ACT Police Found to Have Illegally Accessed Private Location Data an Estimated 1,704 Times

April 29, 2021 Updated: April 29, 2021

An investigation has revealed that the AFP’s community policing arm, the Australian Capital Territory (ACT) police, used “covert and intrusive” powers to unlawfully gain personal location information on an estimated 1,704 separate occasions between October 2015 and 2019.

The report (pdf) by the Commonwealth Ombudsman, Michael Manthorpe, came after the Australian Federal Police (AFP) self-reported a number of records that were not submitted for the usual compliance inspections leading to Manthorpe’s investigation determining that Location-Based Services (LBS) were accessed 1,713 times, of which only 9 were fully compliant with the Telecommunications (Interception and Access) Act 1979 (TIA Act).

“When the AFP identified records that showed ACT Policing (the AFP’s community policing arm) had accessed LBS and that those records had not previously been provided to my Office, I decided it was appropriate for my Office to conduct its own investigation,” Manthorpe said.

Police may access LBS data by requesting it from telecommunications carriers, and this includes data in the past or in real-time. Requests for LBS can legally only be made for investigations into serious offences or those that are punishable by imprisonment for a minimum of three years—these include murder, kidnapping, drug trafficking, and terrorism.

Prior to this, in January 2020, the AFP disclosed to the Ombudsman that ACT Policing had made 800 requests for accessing LBS data from 2007, the legitimacy of which the AFP was unable to verify.

The report warned that not only did the actions by the ACT police breach individual privacy, but in cases where access was unlawful, repercussions for using unlawfully accessed data as part of convictions could be severe.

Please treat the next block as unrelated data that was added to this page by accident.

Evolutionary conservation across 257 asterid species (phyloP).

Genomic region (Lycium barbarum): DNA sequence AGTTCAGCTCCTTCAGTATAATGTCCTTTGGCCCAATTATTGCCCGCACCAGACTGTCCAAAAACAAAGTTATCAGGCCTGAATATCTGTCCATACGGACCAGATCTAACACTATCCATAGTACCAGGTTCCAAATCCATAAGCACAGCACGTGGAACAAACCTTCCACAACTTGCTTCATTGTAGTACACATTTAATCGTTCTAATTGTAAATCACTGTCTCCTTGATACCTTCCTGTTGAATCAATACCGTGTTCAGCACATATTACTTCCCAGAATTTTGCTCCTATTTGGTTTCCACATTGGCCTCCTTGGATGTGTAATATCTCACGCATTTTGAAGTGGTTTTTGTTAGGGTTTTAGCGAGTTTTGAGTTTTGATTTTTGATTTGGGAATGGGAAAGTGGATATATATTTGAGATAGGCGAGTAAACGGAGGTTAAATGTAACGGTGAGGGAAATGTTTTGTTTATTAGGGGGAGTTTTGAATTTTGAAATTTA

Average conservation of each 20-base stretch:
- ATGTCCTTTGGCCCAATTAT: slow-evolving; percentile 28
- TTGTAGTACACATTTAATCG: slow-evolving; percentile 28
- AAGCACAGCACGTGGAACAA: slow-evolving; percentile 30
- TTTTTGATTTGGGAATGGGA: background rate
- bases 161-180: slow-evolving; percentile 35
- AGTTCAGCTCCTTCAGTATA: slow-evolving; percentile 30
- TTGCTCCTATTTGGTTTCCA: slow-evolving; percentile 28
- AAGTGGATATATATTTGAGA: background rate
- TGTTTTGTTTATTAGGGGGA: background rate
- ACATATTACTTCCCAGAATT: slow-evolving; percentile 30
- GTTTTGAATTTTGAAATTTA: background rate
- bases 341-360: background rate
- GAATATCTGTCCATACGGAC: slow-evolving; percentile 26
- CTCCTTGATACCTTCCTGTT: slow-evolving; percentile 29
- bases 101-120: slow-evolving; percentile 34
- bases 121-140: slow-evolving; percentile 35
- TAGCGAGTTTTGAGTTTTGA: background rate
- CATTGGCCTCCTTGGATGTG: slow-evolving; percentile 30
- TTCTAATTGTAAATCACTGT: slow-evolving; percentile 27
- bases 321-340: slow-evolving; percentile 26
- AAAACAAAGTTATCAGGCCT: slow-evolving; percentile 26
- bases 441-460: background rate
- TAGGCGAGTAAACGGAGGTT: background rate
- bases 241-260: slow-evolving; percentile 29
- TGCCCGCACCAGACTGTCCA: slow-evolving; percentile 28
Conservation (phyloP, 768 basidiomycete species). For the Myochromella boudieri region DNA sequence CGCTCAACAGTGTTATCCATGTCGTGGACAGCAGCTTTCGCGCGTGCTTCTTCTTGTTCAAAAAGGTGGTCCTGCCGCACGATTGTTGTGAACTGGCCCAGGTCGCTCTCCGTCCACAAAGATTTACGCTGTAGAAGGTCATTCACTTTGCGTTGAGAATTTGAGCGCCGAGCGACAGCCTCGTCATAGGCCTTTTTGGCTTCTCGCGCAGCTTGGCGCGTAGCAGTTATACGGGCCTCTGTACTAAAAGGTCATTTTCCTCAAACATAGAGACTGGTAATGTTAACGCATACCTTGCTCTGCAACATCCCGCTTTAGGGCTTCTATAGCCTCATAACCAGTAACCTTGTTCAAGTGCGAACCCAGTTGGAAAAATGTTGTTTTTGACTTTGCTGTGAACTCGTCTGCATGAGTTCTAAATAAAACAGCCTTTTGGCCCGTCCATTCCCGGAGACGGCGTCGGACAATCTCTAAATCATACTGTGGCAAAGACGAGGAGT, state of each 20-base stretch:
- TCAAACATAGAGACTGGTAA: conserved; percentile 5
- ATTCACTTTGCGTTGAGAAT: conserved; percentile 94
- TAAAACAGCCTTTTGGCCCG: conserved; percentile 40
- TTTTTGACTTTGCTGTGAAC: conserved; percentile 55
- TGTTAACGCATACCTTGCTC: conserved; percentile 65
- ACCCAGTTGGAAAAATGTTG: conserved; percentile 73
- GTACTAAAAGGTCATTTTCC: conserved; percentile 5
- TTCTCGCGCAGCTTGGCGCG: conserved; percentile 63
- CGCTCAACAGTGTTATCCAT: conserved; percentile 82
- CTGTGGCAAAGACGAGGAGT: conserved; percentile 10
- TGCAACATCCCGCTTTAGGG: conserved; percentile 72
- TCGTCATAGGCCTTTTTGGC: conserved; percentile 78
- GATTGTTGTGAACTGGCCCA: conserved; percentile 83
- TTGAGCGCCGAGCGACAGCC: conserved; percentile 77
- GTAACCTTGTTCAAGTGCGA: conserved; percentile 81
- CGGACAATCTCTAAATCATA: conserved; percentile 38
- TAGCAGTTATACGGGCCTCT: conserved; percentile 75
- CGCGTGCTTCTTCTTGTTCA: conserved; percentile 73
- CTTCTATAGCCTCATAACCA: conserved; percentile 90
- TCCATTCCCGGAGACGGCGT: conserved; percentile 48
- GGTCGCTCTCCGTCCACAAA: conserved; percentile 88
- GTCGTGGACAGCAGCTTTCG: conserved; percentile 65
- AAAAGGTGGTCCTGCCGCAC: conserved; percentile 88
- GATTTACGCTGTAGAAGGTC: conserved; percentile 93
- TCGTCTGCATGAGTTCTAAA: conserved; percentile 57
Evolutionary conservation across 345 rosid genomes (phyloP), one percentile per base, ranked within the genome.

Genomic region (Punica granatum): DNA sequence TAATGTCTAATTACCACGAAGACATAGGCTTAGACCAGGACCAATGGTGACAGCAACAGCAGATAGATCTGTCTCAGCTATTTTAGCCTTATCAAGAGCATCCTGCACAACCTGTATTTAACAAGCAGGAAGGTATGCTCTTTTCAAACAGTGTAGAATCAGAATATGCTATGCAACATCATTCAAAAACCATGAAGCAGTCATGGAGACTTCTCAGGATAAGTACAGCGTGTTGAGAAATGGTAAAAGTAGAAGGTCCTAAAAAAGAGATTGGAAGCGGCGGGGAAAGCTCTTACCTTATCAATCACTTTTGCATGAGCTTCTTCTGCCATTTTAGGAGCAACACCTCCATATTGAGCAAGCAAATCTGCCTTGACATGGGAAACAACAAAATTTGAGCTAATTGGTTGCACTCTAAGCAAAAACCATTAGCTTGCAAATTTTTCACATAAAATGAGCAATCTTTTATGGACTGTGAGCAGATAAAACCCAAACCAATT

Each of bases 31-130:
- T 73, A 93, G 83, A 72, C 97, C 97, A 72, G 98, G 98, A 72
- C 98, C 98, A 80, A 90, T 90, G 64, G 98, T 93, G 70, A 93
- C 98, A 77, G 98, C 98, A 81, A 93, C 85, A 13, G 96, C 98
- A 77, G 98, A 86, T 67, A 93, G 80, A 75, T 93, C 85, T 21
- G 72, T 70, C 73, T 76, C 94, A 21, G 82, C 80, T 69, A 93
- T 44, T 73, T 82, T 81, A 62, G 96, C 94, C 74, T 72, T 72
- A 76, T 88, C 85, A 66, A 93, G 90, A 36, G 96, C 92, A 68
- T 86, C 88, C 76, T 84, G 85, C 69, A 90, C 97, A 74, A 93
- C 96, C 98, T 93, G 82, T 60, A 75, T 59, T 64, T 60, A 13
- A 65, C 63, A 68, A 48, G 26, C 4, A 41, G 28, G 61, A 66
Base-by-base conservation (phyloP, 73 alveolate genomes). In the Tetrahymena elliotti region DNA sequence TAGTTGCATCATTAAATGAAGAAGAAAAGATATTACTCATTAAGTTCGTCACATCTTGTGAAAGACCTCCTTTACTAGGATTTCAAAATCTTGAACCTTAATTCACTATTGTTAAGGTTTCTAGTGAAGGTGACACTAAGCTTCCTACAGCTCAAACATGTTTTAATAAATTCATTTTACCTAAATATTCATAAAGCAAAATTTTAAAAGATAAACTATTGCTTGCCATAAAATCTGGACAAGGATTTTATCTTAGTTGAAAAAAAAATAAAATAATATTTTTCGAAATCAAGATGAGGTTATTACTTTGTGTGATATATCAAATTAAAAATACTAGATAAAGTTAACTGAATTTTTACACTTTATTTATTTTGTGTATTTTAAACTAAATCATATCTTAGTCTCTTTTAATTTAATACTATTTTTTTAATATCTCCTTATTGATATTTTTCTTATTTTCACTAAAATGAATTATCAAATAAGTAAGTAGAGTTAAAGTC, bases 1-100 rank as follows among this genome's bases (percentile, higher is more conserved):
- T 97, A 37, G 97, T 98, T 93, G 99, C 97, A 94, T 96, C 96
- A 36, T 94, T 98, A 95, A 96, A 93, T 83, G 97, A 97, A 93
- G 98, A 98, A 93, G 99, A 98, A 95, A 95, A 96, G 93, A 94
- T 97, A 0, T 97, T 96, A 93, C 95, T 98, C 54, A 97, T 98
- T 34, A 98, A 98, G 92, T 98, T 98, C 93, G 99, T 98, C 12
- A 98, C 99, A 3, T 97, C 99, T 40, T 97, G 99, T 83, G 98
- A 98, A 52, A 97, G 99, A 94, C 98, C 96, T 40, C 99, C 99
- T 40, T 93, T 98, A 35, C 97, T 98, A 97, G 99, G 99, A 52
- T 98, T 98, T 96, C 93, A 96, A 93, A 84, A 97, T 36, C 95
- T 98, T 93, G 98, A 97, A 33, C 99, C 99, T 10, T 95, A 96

“The consequence of a prosecution relying on unlawfully obtained LBS could be very serious,” the report said.

The report attributed part of the non-compliance to a casual attitude that was inappropriate, particularly given matters concerning the personal privacy of Australian residents.

“The internal procedures at ACT Policing and a cavalier approach to exercising the powers resulted in a culture that did not promote compliance with the TIA Act.”

The AFP responded to the report in a media release, stating that it had accepted all eight recommendations suggested by the report to remedy the breaches.

“ACT Policing has implemented a number of measures to prevent identified issues from reoccurring,” said Chief Police Officer for the ACT Neil Gaughan.

Epoch Times Photo
AFP Commissioner Neil Gaughan speaks to the media in Canberra, Australia, on Jun. 6, 2019. (Photo by Getty Images)

“As police officers, we have access to special powers for investigative purposes to ensure the safety of the entire community,” Gaughan said. “We take this responsibility seriously and accept and apologise for our past non-compliance outlined in the Ombudsman’s report.”

Gaughan said that one of the methods employed to mitigate the potential abuse of personal location data in the future would involve channelling all LBS data requests through a controlled, centralised system.

“All location requests on mobile devices are now centralised through the AFP Covert Analysis and Assurance business area,” Gaughan said.